Understanding Divorce Free Consultation

While all of us strive for a happy marriage, sometimes things just don’t work out.  This could be for several reasons – maybe you and your partner grew apart, or maybe some other circumstances arose.  It might not even be a wanted separation, but instead a necessary one.

If you are looking into getting one, it might feel hard to know where to start.  After all, there is a lot of information out there to comb through.  Don’t worry.  You’re not alone – and I can provide some tips on deciding where to get started with this long and difficult process.

What is Divorce?

Before I can cover that, though, I will explain what this legal undertaking is.  There are two types.  The first is something known as “divorce from bed and board,” which you can learn more about here: https://www.womenslaw.org/laws/nc/divorce/whats-divorce-bed-and-board. However, for this article, I will focus on the second type.

This is called absolute divorce.  It is much more common today than the previous way.  It entirely dissolves the marriage and is intended to provide a “clean” break – though of course, this is not always possible.  After all, separating is almost always a messy process in some way or another.  There are a few subcategories here.


This is the simplest type, and generally the one that will cause the least unrest in you and your ex-partner’s lives.  For this, both parties determine contested issues such as custody of children, who keeps properties owned, and sometimes alimony up front.  This means there is not a long stretch of arguments in a court.


If you and your spouse have only been married for a short period of time, usually less than five years, a summary separation may be available for you.  It takes a lot less paperwork but is only applicable if you do not have children, share very little property, and do not have much debt together.  If you fit into these conditions, though, it is a convenient option.


As the name implies, this is the most complicated type of divorce.  This is when one or more parties involved in the process dispute something about it.  Generally, this makes the proceedings a lot more difficult and stressful, due to the inherent difficulties involved.

Because everything lasts longer in these cases, legal fees begin to pile up.  However, if you are looking to start this, you can find a divorce consultation free out there if you look. There are a few different steps to undertake if you are involved in a contested separation.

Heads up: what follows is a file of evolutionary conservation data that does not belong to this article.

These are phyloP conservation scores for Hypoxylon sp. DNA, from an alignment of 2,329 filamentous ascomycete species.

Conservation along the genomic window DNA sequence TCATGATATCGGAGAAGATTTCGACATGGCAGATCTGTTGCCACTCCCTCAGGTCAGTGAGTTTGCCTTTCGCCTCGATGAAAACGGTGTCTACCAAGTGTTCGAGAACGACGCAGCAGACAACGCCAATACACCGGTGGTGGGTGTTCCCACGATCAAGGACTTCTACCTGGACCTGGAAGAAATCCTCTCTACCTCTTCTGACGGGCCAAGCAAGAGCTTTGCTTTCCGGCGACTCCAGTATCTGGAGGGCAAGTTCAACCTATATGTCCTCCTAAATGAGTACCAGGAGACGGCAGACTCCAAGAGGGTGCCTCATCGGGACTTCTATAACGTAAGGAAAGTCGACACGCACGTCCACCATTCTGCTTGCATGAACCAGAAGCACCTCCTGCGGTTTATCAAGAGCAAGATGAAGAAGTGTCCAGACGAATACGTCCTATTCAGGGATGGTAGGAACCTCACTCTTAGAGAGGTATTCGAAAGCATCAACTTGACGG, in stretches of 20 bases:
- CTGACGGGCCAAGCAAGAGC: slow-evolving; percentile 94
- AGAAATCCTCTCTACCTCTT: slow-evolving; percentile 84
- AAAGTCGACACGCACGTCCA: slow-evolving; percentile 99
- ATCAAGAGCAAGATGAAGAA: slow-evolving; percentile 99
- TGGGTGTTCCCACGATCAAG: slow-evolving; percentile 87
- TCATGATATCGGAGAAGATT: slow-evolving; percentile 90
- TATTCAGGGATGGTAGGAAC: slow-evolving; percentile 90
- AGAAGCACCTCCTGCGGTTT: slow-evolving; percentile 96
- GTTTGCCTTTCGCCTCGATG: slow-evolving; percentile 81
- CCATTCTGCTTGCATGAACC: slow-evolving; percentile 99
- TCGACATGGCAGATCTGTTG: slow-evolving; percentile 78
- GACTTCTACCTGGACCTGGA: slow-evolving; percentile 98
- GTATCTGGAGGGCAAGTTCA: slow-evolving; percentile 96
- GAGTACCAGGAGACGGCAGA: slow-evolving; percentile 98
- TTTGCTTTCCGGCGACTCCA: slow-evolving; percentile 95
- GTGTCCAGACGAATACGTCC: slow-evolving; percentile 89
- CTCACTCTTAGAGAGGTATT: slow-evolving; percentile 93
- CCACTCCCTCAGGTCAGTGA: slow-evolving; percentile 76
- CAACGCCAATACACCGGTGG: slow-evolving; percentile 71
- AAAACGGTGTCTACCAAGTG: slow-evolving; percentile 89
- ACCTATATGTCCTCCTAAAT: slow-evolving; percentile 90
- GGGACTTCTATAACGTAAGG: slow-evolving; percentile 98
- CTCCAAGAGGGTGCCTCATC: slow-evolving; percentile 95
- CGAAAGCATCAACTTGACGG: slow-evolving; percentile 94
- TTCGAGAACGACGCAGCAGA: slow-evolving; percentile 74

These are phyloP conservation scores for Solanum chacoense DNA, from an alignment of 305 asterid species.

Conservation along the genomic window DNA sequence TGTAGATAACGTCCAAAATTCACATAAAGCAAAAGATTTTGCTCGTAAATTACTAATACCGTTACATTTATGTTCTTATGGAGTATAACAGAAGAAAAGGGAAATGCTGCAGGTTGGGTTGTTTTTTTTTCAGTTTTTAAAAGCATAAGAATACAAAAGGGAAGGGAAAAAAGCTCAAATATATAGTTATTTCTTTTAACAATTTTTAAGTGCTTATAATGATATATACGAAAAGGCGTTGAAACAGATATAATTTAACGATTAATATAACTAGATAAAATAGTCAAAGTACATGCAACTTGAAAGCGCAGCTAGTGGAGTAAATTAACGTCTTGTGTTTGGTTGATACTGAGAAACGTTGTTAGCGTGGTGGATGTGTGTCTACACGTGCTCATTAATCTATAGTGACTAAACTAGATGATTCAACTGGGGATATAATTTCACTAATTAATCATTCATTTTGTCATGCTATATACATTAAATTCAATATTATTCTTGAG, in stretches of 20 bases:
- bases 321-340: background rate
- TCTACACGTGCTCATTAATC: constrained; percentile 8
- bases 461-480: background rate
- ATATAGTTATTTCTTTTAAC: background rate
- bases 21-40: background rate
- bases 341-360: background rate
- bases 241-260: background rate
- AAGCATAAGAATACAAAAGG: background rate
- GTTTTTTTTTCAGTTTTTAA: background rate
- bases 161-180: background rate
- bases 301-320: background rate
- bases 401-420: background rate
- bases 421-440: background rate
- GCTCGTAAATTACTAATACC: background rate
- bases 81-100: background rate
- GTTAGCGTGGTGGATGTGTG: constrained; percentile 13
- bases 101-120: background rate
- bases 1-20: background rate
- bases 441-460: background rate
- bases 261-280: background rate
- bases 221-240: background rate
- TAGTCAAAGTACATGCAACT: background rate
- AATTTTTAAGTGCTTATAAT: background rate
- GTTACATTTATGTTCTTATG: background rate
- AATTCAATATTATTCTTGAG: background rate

Naturally, the first thing to do is to file the petition in a court.  This sets things in motion.  Next, the partner responds to said petition, and then you will need to seek out an attorney.  They will help you in the process of gathering information from the spouse and any key witnesses in the case. 

After that, there are the motions and hearings that occur before the trial, then the settlements and negotiations that happen between the attorneys of each side.  If these negotiations break down, there will be an official court trial.  Once the trial is complete, appeals can be filed if one party disagrees with the decision of the judge.


I’ll finish off the definitions with a type that is fairly uncommon.  This is because this type of divorce occurs when you file a petition, and the spouse never responds.  It may be because they have fled the state or country or are otherwise unable to be found.  While it does not happen often, I still think it is good to mention.

How to Get Started

To some extent, this will depend on where you live and your specific circumstances.  Most states require that you have lived there for six months before filing for a marriage dissolution.  You should keep this in mind as you look into your options.

There are a lot of reasons you might seek out a divorce, and it is really nothing to be ashamed of.  Plenty of people get one nowadays, and often there are very good reasons behind it.  Thankfully, we no longer need to prove extreme wrong-doing in a relationship to get one, though that did happen for a while – you can see more information on that here

As I mentioned, you will want to start with filing a petition.  Beginning this arduous process is difficult and can be intimidating.  If you are going through it, I recommend creating a support system for yourself.  You should not have to do this alone.

This is particularly true if there are children involved.  Remember – it can have an impact on them as well.  Try to explain to them as best as you can and be mindful that your ex-spouse is their parent as well.  Best of luck with this!